In recent years, people who buy health insurance on the individual market have experienced steep premium hikes, higher deductibles and increases in other out-of-pocket expenses. At the same time, Washington’s three biggest nonprofit insurers have amassed nearly $4.5 billion dollars in surpluses.
Now, two proposals in the Washington Legislature are taking aim at those surpluses.
One bill would allow the state’s Office of the Insurance Commissioner (OIC) to take into account surpluses when setting rates – something other states allow, including Oregon, but not Washington. It’s an idea that’s been batted around Olympia for at least 15 years, but appears to have fresh momentum this year.
“If allowing the insurance commissioner to see what these surpluses are helps us to reduce premium increases just a little bit, it will help a lot of Washingtonians,” said Sen. Christine Rolfes, the Democratic sponsor of the measure, at a recent public hearing for her legislation.
Rolfes called it a “fairly straightforward” bill. But the nonprofit insurance companies – Regence BlueShield, Premera Blue Cross and Kaiser Foundation Health Plan of Washington -- oppose it.
“We’re a group of insurers here who are in the most volatile markets in Washington,” testified Carrie Tellefson, a lobbyist for Regence BlueShield. “We’re in the individual market, we’re in the small group market, we’re playing in the areas that nobody else wants to play because they’re not very profitable.”
Another proposal in Olympia would go even further. The bill would require nonprofit health insurers to pay three percent of their excess reserves to fund premium subsidies and foundational public health services. This is a new idea that’s been introduced this year by Democrats in both the Washington House and Senate.
“We’re not taking all of their capital, we’re taking a small percentage as a tax to shore up our public health system,” said state Democratic Rep. June Robinson, the sponsor of the House version of the bill.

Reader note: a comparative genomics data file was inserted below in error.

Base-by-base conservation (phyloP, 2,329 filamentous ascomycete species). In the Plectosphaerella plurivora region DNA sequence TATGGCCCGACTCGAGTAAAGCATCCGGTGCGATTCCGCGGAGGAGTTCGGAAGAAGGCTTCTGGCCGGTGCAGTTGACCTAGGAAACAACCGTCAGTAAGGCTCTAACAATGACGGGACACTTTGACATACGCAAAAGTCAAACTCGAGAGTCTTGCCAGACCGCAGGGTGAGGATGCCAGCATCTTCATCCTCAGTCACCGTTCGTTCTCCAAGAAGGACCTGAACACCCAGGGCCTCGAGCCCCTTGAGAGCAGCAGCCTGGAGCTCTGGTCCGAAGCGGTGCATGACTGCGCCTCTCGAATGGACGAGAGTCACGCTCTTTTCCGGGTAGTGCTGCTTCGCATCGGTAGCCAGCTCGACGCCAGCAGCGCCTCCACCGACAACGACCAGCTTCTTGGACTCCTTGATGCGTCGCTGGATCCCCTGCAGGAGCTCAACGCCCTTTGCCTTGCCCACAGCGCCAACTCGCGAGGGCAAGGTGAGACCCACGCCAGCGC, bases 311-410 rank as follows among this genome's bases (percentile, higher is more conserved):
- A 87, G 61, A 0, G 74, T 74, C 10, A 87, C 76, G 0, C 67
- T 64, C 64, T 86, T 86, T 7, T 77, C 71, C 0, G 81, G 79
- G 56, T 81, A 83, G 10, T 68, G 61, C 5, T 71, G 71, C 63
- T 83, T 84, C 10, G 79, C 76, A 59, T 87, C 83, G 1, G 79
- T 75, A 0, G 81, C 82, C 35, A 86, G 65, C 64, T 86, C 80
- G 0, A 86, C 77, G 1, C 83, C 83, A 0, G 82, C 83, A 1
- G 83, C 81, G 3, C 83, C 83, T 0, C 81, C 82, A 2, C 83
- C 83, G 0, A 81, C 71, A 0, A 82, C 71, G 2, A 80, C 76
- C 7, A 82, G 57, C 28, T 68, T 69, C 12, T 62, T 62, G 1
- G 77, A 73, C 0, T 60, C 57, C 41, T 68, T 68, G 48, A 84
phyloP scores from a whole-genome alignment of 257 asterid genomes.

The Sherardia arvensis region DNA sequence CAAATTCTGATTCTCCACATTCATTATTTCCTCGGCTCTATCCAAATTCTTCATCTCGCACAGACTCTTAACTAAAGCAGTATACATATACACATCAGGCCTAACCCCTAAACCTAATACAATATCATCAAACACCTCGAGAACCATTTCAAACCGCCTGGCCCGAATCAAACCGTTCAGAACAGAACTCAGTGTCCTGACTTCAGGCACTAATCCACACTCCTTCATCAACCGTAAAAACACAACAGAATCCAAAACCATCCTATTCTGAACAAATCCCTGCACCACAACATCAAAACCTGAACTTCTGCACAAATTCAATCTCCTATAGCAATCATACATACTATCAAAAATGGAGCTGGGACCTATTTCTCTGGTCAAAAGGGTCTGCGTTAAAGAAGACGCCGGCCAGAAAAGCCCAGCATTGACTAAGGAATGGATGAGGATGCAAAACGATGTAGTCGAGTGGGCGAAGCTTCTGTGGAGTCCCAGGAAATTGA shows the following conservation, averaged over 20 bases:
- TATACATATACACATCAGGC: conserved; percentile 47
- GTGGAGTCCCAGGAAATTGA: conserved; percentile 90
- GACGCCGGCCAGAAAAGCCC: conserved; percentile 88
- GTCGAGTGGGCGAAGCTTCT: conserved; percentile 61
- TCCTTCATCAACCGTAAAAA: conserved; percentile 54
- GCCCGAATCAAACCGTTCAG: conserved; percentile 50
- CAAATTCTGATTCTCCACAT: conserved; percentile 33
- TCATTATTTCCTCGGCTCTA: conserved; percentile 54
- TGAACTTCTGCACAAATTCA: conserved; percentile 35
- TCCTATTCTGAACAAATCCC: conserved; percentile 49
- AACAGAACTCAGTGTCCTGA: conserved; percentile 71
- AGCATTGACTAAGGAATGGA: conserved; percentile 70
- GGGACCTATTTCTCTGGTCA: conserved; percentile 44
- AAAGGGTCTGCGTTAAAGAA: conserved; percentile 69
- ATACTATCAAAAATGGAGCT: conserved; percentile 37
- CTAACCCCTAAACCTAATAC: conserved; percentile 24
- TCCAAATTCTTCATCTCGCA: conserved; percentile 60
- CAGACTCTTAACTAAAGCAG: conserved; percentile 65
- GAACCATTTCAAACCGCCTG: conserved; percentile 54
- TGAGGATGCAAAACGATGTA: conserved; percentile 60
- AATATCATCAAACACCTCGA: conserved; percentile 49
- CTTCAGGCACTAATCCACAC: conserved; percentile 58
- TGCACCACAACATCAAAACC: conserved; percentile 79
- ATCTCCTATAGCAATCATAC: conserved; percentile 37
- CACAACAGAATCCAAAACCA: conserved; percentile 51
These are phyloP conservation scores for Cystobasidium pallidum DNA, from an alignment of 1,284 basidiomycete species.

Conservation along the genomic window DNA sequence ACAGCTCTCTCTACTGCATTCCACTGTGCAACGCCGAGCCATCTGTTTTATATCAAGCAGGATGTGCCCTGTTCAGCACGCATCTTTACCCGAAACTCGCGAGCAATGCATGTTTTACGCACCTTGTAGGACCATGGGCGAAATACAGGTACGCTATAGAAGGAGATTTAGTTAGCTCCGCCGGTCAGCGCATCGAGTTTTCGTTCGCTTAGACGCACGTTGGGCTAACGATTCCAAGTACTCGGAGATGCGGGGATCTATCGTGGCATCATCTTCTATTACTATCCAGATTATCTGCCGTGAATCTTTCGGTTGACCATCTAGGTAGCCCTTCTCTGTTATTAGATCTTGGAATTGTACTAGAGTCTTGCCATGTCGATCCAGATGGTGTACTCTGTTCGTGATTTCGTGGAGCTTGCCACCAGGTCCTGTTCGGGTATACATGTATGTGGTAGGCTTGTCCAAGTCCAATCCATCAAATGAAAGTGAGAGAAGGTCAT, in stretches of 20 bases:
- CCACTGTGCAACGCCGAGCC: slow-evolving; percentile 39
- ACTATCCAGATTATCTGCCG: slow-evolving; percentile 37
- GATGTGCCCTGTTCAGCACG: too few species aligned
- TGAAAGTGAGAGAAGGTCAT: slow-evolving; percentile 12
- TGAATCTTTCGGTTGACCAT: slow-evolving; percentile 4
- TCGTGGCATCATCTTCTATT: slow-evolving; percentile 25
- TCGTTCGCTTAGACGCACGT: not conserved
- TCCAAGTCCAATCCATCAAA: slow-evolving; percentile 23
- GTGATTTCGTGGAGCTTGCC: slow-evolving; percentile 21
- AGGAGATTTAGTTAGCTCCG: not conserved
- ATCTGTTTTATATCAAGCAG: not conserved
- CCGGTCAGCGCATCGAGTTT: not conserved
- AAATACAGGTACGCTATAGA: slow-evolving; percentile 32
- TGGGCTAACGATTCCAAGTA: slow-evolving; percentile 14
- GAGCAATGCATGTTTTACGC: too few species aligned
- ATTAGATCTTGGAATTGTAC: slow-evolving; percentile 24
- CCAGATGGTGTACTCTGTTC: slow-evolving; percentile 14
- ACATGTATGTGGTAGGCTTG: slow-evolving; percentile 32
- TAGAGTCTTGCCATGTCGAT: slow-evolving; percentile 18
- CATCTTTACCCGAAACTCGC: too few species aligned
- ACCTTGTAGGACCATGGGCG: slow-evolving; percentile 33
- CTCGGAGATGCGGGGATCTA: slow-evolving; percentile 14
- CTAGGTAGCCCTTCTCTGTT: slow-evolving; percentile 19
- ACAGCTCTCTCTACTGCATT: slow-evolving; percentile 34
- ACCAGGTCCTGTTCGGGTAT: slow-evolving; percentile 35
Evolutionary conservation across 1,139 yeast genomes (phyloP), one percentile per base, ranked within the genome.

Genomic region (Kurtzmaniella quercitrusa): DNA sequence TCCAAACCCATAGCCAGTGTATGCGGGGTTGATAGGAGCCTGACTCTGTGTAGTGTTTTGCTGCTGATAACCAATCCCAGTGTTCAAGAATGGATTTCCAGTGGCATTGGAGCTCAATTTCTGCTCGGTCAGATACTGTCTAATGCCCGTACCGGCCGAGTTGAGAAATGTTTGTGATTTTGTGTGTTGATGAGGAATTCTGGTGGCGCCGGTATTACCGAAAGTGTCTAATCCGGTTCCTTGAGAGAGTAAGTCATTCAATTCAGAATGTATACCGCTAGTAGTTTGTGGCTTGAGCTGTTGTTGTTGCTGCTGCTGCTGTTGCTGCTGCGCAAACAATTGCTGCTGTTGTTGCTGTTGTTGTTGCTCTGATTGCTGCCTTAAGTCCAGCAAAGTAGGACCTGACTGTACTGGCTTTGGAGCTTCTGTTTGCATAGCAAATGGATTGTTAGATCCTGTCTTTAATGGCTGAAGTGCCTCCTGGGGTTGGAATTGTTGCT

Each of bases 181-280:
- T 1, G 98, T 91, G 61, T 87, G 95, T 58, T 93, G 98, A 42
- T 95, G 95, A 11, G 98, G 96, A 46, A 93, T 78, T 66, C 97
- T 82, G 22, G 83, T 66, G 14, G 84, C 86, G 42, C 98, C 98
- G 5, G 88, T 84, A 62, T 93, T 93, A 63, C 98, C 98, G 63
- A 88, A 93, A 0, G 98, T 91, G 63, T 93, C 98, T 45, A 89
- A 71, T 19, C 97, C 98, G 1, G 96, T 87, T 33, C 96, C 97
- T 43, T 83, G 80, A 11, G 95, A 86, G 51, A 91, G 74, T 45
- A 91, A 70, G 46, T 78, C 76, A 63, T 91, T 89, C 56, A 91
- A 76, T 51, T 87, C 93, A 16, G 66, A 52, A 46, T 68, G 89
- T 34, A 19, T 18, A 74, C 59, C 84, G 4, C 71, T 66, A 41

But Robinson’s bill, and its companion in the state Senate, have generated forceful opposition from the industry.
“We view it as an entirely new, untested and un-vetted proposal whose impact will be devastating on the not-for-profit business model,” testified Gary Strannigan with Premera Blue Cross.
Since the Affordable Care Act was signed into law, the combined reserves of Washington’s three largest nonprofit health insurers have shot up from nearly $2.4 billion in 2010 to $4.45 billion last year.
At the same time, consumers have been socked by steadily rising health insurance premiums. In 2017, 2018 and 2019, the insurance commissioner approved double-digit increases in the individual health insurance market.
For instance, Premera raised rates 19 percent in 2017 and 35 percent in 2018. During that same time, the company’s surplus grew by $700 million, according to figures provided by the insurance commissioner’s office.
“That just screams like, maybe it’s time to take a look at this,” said Amy Brackenbury, a lobbyist for the Public Health Roundtable, at one of the public hearings.
Washington’s insurance commissioner requires health insurers to maintain robust surpluses – what is known as Risk Based Capital (RBC) – to protect against insolvency. But some lawmakers and advocates say the surpluses have now climbed far above what’s needed to have a healthy surplus and should be returned back to ratepayers or the community at large.
The minimum RBC is 300 percent of a company’s total adjusted capital. OIC figures show that, as of 2018, Regence’s RBC ratio was at 1,550 percent, Premera’s was 1,334 percent and Kaiser’s 600 percent.
The companies and their trade group, the Association of Washington Healthcare Plans, respond that the large surpluses are mostly the result of stock market gains – and not higher insurance premiums – and are needed to in the event of a catastrophic event and to fund future investments. They also maintain that nonprofit insurers don’t have the same access to capital as for-profit companies.
Washington Insurance Commissioner Mike Kreidler has not endorsed the proposed tax on surpluses. But his office is backing the bill to give the OIC authority to consider surpluses when determining if a request to increase premiums is reasonable.